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In brief

EU Member States must implement the European Whistleblowing Directive (EU WBD) by 17 December 2021. However, only Denmark, Sweden and Portugal have passed their implementing legislation. You can view our implementation tracker here.

It’s unlikely that the EU WBD will have a horizontal direct effect. In other words, it’s unlikely that an individual can bring a claim against a private employer for failing to apply the directive (as opposed to national implementing legislation). This means that employers may not face immediate risks in those Member States that have not yet implemented. However, even so, it is possible that courts and authorities will take the EU WBD in consideration when interpreting existing local law. We recommend that organizations have a plan for dealing with the baseline requirements of the EU WBD, and they should start reviewing or implementing reporting channels and investigation protocols according to the EU WBD.

What organizations need to do now

The EU WBD (i) provides robust anti-retaliation protection to whistleblowers who report certain breaches of EU law and (ii) sets out a framework for internal and external reporting, with strict procedural requirements and time frames. For example, the obligation to implement an internal reporting channel will initially affect employers with 250+ workers, while smaller entities with 50-249 workers have until 17 December 2023. One frequent issue is whether companies with 250+ workers will be able to rely on group channels after implementation.

Organizations should map the EU WBD requirements against existing speak-up channels and investigation protocols and procedures, and identify any gaps. They should also carefully monitor implementation by EU Member States because there will be areas of gold-plating/divergence in local laws, as we’ve seen in the Danish and Swedish implementation.

How we can help

There are several ways we can support clients, as follows:

  • We can help with the initial mapping of EU WBD requirements against existing organizational policies and procedures.
  • We can assist with revising or implementing your internal policies, reporting channels and investigation protocols and with training personnel on handling investigations to comply with the EU WBD requirements.
  • We can advise on emerging challenges and best practices in EU WBD compliance, including in relation to group reporting;
  • We have a fixed fee multijurisdictional matrix that outlines how the EU WBD has been implemented in each EU Member State, including looking closely at the requirements for internal procedures, protecting whistleblowers and data privacy issues. 

Click here to connect with our EU WBD team and learn more about how we can assist you.

For more information on how we can help future-proof your organization and rethink workforce arrangements, visit Baker McKenzie’s Future of Work site.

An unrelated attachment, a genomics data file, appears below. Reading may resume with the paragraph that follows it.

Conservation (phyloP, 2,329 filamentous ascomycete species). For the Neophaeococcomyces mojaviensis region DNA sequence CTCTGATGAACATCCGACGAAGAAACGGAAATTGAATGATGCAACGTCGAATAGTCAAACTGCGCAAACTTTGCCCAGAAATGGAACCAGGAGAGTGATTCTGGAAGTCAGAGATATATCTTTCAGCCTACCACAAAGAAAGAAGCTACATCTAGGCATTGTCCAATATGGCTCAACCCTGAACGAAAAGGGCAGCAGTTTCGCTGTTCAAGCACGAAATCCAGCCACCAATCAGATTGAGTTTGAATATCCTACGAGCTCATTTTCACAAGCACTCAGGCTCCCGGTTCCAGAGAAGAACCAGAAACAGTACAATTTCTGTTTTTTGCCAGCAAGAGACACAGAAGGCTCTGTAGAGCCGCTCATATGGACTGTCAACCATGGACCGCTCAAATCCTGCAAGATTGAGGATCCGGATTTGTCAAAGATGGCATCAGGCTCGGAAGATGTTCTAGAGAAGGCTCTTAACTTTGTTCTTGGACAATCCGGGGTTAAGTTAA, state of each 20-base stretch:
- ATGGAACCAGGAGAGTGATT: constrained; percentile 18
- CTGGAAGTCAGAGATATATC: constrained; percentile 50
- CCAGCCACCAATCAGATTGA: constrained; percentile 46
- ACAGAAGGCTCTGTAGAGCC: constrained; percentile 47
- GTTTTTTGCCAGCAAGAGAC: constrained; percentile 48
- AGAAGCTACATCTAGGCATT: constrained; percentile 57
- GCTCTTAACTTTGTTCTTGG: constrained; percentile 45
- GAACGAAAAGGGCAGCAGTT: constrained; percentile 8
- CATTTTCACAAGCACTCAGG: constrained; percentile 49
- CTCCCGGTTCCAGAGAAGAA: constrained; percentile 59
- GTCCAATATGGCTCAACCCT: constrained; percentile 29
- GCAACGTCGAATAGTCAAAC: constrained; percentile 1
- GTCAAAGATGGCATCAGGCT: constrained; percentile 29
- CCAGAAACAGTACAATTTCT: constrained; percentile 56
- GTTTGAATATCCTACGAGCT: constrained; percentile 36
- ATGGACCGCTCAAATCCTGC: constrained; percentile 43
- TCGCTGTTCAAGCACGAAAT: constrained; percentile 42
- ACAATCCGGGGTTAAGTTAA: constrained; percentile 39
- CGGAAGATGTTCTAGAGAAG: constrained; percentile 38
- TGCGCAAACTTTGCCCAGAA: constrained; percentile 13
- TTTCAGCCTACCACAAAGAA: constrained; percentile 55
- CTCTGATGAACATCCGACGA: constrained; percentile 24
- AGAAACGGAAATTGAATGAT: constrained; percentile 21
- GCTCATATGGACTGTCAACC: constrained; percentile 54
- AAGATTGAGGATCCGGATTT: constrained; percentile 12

Margarita Fernandez is a Partner in Baker McKenzie Madrid office.


Monica Kurnatowska is a partner in the Firm's London office. She focuses on employment law and has been recognised by Chambers UK as a leading lawyer in her field. Monica is a regular speaker at internal and external seminars and workshops, and has written for a number of external publications on bonus issues, atypical workers, TUPE and outsourcing.


Ester Maza is a partner in Baker McKenzie's Madrid office, where she practices in employment law. Prior to joining the Firm in 2000, she worked as a legal adviser to Kronsa Internacional S.A. She has served as associate professor of employment law at Carlos III University Law School in Madrid since 2005. She also regularly lectures in several executive and post-graduate masters programs at different prestigious institutions. Ms. Maza has participated in the drafting and updating of various employment-related Ediciones Francis Lefèbvre publications. She also regularly contributes articles to specialized employment and HR-related journals.


Julia Wilson is a partner in Baker McKenzie's Employment & Compensation team in London. She advises senior legal and HR stakeholders on a range of employment and data protection matters. A member of the Firm's Pro Bono Committee, she plays a lead role in the Firm's pro bono relationship with Save the Children International. She also collaborates with Law Works to deliver employment law training to solicitors who provide pro bono advice to individuals. Julia regularly presents at external and internal client seminars on a range of topics, and is often quoted in mainstream media. She authored precedent policies for the UK's Practical Law Company and co-wrote the common concepts chapter of the Tolley's Discrimination Handbook.


Annabel Mackay has extensive experience of advising employers and employees on a range of complex employment issues. She has been ranked in Legal 500 and Chambers & Partners since 2015. Chambers & Partners 2019 report that clients describe Annabel as: "supremely impressive and technically brilliant while also being commercially astute and incredibly bright."

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